Wednesday, March 12, 2008

Did TV News Show of Columbia University Provost's Father Support Vietnam War in 1960s?

One reason that GE-NBC’s evening news television show may not be eager to air many news segments that are critical of Columbia University is that the current provost of Columbia University, Alan Brinkley, is the son of the now-deceased former co-anchor of NBC’s “Huntley-Brinkley” evening news television show of the 1960s, David Brinkley.

The father of Columbia University Provost Brinkley was no friend of the U.S. anti-war movement during the 1960s. As Lyle Johnston recalled in his 2003 book, Good Night, Chet”: A Biography of Chet Huntley, when 100,000 anti-war protesters marched to the Pentagon on Oct. 21, 1967 to confront the U.S. war makers, Columbia University Provost Brinkley’s father, David Brinkley, called the march “a coarse, vulgar episode by people who seemed more interested in exhibitionistic displays than [in] any redress of grievances.”

The same book also observed:

“The Vietnam `conflict’…kept `The Huntley-Brinkley Report’ busy reporting it. NBC broadcast an average of 12 Vietnam War-related stories per week between 1965 and 1970…

“…In the early part of 1962, the Pentagon’s public-affairs office director assured Kennedy that NBC had been convinced that United States interests would be negatively reflected if NBC presented coverage of `rough treatment’ by South Vietnamese soldiers to Viet Cong prisoners with a United States Army captain appearing in the sequence. The film did not appear on `The Huntley-Brinkley Report’ and was shelved…

“…J. Fred MacDonald…stated about Huntley, `At a time when his profession needed the utmost objectivity to report accurately to the American citizenry,’ Huntley `lavished praise’ on the military…

“In 1965…Chet narrated a Department of Defense film on the A-4 Skyhawk…

“At his retirement from NBC in 1970, he [Chet Huntley] mentioned, `We’ve listened to the extremists long enough—and rather politely: they are arrogant, ill-mannered boors [who] have no program—only a tantrum.’...

“Dr. Charles Bailey, in analyzing the 1965-70 `Huntley-Brinkley Reports’ stated Huntley `seemed to interpret stories in a way to emphasize his judgment that the war, although ugly, was just.’…”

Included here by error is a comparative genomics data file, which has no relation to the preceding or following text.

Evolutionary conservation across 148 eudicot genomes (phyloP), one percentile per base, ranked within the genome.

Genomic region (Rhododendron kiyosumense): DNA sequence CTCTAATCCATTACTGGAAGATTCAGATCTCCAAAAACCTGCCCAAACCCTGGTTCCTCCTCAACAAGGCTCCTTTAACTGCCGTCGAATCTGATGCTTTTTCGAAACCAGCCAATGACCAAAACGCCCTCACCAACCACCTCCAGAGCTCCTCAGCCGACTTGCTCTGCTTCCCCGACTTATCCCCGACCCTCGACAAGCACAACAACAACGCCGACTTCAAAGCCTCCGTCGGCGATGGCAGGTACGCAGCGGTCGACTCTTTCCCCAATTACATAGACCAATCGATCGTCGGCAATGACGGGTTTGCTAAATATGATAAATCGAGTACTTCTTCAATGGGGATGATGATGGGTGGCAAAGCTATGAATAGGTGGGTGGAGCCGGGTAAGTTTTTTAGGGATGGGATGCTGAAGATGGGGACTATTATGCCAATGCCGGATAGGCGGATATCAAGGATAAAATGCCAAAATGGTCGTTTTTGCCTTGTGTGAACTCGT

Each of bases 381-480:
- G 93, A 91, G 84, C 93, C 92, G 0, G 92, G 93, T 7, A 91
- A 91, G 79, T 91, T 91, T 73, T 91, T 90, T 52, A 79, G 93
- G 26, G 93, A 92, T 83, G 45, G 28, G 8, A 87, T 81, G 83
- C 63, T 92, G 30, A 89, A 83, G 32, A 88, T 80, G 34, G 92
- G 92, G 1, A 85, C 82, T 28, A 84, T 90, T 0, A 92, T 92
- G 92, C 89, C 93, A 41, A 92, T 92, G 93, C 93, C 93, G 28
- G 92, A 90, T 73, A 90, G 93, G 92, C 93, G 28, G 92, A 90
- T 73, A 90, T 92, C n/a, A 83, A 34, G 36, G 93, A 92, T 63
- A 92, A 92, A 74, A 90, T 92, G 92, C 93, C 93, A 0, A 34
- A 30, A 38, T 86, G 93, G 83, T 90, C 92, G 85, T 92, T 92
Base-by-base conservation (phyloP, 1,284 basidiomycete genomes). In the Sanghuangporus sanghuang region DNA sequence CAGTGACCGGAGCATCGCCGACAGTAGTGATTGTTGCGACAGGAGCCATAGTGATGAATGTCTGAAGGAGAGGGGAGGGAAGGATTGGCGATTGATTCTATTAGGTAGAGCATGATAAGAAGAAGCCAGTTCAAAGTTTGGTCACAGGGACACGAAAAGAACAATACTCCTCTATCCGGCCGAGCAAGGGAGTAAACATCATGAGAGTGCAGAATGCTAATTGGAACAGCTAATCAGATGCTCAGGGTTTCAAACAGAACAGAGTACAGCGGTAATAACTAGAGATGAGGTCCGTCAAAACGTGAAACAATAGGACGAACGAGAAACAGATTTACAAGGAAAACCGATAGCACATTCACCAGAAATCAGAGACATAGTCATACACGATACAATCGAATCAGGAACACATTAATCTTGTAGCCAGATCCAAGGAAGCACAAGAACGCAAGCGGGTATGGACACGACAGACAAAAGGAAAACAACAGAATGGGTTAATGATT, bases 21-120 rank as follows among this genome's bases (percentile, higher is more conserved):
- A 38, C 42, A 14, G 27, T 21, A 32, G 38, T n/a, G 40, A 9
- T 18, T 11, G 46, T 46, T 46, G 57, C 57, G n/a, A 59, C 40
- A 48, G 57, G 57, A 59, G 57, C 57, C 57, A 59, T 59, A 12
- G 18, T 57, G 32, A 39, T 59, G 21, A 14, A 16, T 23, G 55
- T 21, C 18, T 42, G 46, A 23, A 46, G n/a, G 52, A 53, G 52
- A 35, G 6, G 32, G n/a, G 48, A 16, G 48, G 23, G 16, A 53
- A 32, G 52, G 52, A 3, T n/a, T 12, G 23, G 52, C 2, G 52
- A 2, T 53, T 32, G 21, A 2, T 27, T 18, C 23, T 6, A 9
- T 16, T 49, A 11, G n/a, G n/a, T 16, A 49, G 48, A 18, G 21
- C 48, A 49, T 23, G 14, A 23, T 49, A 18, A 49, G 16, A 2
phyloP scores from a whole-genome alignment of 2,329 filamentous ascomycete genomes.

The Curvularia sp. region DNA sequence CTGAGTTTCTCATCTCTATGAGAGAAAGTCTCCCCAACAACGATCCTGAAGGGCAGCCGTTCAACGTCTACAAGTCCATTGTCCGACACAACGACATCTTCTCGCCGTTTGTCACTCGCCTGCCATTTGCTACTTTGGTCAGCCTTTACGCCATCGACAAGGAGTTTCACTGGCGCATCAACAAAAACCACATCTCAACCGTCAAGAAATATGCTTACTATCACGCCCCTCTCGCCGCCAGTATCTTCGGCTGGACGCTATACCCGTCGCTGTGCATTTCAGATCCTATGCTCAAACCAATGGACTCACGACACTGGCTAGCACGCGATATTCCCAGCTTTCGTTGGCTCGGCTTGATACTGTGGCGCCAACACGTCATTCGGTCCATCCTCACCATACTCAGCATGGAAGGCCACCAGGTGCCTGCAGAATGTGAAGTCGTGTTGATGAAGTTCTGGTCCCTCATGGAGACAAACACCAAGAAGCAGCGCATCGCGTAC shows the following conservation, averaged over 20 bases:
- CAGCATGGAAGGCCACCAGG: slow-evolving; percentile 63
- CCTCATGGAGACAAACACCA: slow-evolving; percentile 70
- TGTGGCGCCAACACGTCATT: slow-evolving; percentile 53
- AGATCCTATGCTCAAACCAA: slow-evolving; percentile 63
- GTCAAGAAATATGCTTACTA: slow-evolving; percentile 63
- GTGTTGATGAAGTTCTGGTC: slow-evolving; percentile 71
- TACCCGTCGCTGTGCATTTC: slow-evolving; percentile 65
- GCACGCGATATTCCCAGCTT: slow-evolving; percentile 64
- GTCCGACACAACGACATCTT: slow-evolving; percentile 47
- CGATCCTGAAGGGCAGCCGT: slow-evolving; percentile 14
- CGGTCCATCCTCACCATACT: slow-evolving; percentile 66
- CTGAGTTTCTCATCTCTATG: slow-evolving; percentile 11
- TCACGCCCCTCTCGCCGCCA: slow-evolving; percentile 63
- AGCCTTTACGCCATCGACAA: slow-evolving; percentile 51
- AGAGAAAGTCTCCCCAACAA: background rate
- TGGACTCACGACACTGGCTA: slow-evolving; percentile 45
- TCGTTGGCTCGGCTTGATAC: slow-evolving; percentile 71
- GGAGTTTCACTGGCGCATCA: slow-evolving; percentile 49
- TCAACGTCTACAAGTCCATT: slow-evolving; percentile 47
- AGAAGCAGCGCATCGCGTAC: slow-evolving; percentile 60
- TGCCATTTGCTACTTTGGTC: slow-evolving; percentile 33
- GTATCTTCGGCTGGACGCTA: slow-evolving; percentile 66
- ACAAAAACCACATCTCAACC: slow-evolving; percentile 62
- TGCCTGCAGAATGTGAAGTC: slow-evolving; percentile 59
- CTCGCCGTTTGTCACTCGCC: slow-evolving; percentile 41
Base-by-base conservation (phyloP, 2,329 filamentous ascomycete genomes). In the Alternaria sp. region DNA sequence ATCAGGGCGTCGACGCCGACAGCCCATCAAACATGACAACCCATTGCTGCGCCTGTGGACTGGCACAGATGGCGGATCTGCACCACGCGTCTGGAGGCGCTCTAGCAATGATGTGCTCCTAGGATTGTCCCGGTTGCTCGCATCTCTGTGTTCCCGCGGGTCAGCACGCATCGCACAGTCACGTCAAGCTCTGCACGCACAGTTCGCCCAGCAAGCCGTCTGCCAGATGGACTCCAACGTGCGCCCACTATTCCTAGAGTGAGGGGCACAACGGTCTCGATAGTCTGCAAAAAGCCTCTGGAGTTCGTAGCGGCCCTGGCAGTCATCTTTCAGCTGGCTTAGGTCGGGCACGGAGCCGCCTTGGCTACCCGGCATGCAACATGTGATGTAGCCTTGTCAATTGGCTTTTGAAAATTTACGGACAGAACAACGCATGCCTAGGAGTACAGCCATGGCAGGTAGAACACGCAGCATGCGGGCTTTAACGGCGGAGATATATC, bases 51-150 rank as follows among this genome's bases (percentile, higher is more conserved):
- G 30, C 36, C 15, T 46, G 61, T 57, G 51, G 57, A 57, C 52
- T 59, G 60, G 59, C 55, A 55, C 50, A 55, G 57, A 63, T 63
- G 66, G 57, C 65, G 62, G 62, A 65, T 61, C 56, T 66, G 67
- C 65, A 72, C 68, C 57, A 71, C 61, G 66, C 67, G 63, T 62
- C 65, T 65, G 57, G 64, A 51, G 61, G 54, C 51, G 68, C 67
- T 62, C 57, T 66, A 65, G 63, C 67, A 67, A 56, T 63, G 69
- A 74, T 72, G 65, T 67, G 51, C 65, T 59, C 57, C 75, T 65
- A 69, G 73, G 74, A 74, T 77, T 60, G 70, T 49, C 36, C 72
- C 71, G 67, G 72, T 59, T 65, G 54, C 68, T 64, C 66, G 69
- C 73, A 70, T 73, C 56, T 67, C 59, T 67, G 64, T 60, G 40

The `Good Night, Chet’ book also revealed that after Martin Luther King was eliminated a few weeks before the 1968 Columbia Student Revolt, “NBC News, by way of a memo from Robert Northshield, decided to present the `minimum amount of riot footage’ following” King’s assassination.

One reason NBC’s “Huntley-Brinkley Report” was apparently willing to serve as a U.S. Establishment propaganda tool during the 1960s was that its co-anchors were extremely well-paid. As the `Good Night, Chet’ book noted:

“By the time Huntley retired he was earning about $300,000 a year…Huntley had financial interests in three radio stations in New York State: WRIV, Riverhead, and WALK-AM and FM in Patchogue on Long Island. Also, the following television stations were part of the Horizon Communications’ umbrella: KPAT, Berkeley, Calif., WKOW-TV, Madison, Wisconsin, WXOW-TV, La Crosse, Wisconsin and WAOW-TV, Warsaw, Wisconsin. He owned 23.9 percent of Horizon’s stock.”

Huntley also owned $2 million worth of stocks, bonds and property; and after he retired as the co-anchor of Columbia University Provost Brinkley’s father in 1970, Huntley earned another $300,000 for being American Airlines’ ad man on television.

Speaking of high salaries, the son of former NBC TV evening news show Co-Anchor Brinkley, Alan Brinkley, was paid an annual salary of $396,250 by tax-exempt, “non-profit” Columbia University in 2005 for being Columbia University’s provost.

Next: 300 Columbia University Professors Were IDA Consultants In 1968

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